The prominent US TV psychologist who told Fox News earlier this week that an "increase in rapes can be attributed in large part to the playing out of [sexual] scenes in video games" has moved to further explain her outrageous views in a new interview.
While Fox only used the most sensational comments Carole Lieberman provided for its report, the broadcaster didn't get her wrong.
"The more video games a person plays that have violent sexual content, the more likely one is to become desensitized to violent sexual acts and commit them," she told Kotaku.
According to the report, Lieberman has previously described video games, along violent movies, toys, and rap lyrics as "modern weapons of mass destruction" that "are causing us to destroy each other - on playgrounds and battlegrounds".
In her latest interview she claimed that "thousands of studies relate violent media, including video games, to an increase in violence in general", and admitted that she'd suffered a massive backlash from angry gamers over the past few days.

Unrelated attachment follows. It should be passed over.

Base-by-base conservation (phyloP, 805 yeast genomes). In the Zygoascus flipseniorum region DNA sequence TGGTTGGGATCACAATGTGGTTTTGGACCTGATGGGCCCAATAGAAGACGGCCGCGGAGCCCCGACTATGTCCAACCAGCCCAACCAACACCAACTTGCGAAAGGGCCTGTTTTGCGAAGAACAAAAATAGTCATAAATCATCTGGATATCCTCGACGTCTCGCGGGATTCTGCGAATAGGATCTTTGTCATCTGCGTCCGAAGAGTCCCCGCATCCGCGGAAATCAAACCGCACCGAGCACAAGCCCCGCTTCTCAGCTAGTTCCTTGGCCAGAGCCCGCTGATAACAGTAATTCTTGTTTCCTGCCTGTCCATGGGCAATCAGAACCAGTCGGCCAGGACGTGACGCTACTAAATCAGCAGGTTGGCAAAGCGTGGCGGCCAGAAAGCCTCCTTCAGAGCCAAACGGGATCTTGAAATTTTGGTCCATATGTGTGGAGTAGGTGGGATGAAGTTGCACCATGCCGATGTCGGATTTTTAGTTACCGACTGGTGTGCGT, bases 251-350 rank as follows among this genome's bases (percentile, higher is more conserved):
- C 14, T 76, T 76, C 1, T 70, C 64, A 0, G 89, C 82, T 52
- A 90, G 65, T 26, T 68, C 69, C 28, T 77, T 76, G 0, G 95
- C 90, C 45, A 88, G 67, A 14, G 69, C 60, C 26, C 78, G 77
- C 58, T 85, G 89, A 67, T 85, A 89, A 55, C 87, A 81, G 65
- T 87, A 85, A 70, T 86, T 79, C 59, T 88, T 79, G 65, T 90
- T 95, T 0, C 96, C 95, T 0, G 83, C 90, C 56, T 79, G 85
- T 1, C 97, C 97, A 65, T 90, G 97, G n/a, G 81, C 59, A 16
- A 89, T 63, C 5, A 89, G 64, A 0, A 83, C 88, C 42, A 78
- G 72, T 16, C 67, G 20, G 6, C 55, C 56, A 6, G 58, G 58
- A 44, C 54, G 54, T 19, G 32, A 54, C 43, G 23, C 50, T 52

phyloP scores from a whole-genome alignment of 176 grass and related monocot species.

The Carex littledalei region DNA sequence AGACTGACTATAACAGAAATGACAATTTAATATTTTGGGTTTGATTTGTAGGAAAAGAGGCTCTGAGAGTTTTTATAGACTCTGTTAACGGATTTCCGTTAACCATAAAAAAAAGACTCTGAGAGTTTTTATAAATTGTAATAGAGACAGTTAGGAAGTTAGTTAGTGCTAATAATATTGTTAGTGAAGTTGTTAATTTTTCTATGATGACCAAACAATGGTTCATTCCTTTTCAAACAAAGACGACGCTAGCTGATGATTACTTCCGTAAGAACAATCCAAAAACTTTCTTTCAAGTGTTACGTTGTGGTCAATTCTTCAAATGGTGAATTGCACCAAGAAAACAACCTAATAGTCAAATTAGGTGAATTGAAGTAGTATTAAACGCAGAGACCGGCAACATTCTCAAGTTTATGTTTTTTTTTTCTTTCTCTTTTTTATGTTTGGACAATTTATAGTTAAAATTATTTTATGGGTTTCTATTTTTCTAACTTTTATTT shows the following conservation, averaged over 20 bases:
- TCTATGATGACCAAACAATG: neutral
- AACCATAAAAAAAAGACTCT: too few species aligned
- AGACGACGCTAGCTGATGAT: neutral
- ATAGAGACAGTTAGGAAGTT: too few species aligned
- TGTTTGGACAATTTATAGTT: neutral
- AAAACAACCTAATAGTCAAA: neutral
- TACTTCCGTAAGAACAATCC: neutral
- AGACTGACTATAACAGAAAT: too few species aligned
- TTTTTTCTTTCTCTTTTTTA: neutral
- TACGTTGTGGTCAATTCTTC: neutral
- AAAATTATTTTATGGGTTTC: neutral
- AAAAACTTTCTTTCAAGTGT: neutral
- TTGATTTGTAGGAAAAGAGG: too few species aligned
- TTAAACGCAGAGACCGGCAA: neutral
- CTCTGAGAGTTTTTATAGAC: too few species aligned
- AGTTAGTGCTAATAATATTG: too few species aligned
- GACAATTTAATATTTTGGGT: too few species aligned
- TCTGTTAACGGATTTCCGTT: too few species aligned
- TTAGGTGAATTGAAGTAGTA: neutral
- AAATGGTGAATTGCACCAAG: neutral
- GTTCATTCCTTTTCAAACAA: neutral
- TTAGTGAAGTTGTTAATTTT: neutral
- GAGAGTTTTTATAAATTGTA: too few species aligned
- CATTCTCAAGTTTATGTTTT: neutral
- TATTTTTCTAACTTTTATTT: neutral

"The irony is here are people trying to say video games don't cause people to be violent, but the ones I've read are very violent. They're out of control... People don't like to hear that violent media causes violence or desensitization. But this has been a particularly violent backlash."
Lieberman added: "When people combine sexual and violent images, particularly in video games where you're not just passively watching, you're pushing buttons, you're getting physically involved in this act, it has a particularly stimulating impact. It stimulates the sex center of the psyche and the violence center of the psyche and make the whole effect more stimulating.
"And so it's natural that the more the violent impulses are stimulated...[she paused] it's not that everyone goes out and kills but people become more aggressive with getting into parking spots or everyday things... so when there are also sexual things, like words in this new game they are using, or images, it stimulates the two centers in the psyche and makes the overall impact linking sex and violence - and desensitizing people to violent sex - more impactful, more inciteful."